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Observations on bark-stripping by red deer in a Picea sitchensis forest in Western Scotland over a 35-year period

Welch, David, Scott, David
Scandinavian journal of forest research 2017 v.32 no.6 pp. 473-480
Cervus elaphus, Picea sitchensis, bark, felling, forests, monitoring, mortality, tree damage, trees, Scotland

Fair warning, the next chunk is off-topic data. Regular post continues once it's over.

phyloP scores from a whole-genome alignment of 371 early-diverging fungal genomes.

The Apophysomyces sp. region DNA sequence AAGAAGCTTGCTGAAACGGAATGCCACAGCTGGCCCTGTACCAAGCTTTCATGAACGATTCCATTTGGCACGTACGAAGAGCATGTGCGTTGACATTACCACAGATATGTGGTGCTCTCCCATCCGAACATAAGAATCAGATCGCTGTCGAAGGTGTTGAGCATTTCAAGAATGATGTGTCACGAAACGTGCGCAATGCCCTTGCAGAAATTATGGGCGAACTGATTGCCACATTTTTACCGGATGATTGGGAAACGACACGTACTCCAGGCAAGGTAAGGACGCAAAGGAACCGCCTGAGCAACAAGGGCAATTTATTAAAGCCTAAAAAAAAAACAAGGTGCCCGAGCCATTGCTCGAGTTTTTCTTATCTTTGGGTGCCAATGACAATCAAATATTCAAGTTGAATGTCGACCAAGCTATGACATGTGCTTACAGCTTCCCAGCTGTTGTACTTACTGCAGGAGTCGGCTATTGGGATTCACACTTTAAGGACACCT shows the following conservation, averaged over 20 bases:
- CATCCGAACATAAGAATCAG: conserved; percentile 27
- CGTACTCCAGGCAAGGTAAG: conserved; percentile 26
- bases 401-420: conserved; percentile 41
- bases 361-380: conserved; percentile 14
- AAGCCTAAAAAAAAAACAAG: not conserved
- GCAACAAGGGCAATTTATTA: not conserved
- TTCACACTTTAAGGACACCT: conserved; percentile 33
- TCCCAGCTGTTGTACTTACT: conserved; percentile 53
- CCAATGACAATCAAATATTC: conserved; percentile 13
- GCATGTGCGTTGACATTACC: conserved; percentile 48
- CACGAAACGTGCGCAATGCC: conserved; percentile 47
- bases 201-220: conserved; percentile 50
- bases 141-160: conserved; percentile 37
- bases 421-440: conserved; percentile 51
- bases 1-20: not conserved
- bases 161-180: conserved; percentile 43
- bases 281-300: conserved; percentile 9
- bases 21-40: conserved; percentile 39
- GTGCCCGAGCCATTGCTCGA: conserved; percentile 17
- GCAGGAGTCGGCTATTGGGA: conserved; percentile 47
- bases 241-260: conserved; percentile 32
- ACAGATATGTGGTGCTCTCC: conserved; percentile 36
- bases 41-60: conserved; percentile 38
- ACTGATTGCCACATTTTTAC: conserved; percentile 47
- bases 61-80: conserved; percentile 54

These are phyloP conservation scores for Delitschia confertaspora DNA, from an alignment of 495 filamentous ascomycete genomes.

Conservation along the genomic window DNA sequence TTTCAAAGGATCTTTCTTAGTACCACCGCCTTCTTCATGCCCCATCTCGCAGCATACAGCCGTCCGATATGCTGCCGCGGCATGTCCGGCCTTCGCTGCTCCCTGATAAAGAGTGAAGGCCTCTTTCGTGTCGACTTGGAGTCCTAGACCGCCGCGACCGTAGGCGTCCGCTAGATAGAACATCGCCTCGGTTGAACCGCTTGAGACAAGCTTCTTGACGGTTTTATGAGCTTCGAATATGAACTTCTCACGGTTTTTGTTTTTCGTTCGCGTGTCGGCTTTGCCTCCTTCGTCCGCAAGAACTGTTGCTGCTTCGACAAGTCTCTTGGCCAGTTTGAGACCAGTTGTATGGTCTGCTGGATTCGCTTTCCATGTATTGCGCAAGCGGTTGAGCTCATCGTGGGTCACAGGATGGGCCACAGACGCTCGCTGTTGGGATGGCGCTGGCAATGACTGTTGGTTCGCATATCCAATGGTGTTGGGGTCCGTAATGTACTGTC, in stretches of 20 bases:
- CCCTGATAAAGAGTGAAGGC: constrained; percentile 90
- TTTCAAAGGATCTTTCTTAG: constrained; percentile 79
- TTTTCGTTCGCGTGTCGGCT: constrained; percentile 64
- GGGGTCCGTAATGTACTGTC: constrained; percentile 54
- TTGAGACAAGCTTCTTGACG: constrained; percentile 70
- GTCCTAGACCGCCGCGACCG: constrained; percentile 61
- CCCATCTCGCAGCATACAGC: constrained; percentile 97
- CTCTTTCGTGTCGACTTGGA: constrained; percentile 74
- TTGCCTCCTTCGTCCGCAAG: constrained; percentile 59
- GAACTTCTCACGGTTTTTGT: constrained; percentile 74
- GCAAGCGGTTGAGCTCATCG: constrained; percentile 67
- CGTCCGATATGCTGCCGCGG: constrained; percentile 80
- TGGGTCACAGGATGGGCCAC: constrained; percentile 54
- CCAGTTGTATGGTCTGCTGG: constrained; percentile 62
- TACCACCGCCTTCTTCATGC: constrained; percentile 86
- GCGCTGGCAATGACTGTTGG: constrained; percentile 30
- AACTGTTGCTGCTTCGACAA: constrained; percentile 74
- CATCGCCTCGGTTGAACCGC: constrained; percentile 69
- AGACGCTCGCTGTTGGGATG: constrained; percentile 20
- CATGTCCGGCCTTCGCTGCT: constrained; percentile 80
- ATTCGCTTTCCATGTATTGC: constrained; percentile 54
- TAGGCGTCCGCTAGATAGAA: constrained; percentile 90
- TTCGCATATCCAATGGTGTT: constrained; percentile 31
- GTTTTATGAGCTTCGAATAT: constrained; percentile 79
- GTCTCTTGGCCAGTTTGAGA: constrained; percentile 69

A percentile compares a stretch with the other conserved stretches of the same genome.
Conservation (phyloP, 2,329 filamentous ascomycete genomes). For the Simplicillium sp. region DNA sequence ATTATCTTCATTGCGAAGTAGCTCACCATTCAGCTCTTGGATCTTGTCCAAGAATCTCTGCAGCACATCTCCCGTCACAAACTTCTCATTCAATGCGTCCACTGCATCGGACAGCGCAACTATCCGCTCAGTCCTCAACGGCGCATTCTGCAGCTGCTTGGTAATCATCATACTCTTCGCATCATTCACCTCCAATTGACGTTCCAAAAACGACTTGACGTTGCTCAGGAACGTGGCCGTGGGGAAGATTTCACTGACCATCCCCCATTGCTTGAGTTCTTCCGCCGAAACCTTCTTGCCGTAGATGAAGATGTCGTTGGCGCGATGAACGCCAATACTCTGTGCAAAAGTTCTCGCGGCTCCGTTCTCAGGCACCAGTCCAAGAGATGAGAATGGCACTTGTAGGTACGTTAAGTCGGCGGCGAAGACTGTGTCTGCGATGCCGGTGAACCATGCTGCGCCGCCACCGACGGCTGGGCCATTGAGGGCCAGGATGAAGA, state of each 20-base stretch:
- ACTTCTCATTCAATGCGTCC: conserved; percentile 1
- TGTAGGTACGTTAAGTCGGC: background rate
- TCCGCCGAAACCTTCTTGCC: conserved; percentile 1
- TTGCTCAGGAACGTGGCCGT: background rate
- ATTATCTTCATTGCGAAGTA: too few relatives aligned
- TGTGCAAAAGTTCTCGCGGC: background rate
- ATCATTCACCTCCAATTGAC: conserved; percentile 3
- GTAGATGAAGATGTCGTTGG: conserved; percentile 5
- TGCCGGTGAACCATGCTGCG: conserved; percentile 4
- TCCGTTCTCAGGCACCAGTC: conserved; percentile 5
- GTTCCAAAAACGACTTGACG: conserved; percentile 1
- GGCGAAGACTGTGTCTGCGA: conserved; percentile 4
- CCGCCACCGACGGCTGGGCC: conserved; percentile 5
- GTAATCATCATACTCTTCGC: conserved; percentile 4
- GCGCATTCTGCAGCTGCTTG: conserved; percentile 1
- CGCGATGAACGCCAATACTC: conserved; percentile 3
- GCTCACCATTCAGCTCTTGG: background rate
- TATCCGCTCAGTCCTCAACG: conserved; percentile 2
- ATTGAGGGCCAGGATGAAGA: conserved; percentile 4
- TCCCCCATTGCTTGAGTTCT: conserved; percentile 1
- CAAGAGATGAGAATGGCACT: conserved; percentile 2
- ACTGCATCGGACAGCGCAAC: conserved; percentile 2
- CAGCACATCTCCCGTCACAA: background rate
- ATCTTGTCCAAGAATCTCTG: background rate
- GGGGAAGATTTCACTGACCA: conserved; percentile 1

The impact of bark-stripping by red deer on an 1825 ha plantation of Picea sitchensis is reported. Monitoring began in 1978 with initially 6500 trees at 37 sites; by 2014, only 10 sites remained due to felling. Sites became vulnerable to bark-stripping once the trees reached 7 years’ age, and from then until felling at age c. 45 years, incidence rates averaged 1% of the trees damaged yearly. Intense damage at a site in a year (>2% trees damaged) was often followed by intense damage next year, but, on average, 53% of sites were undamaged in a year. Many trees suffered repeat wounding, which reduced final impact by c. 30% compared to the theoretical impact calculated from annual damage and damage duration. The trees bark-stripped were on average smaller than plot mean girths once these means exceeded 20 cm; this had only a minor effect on the final impact since bark-stripped small trees had similar mortality to undamaged small trees. Most wounds (>90%) were small (<180 cm ²) and healed quickly, so were unlikely to develop decay. Larger wounds never healed in less than 8 years, but the proportion healed increased progressively from 10 to 20 years after wounding.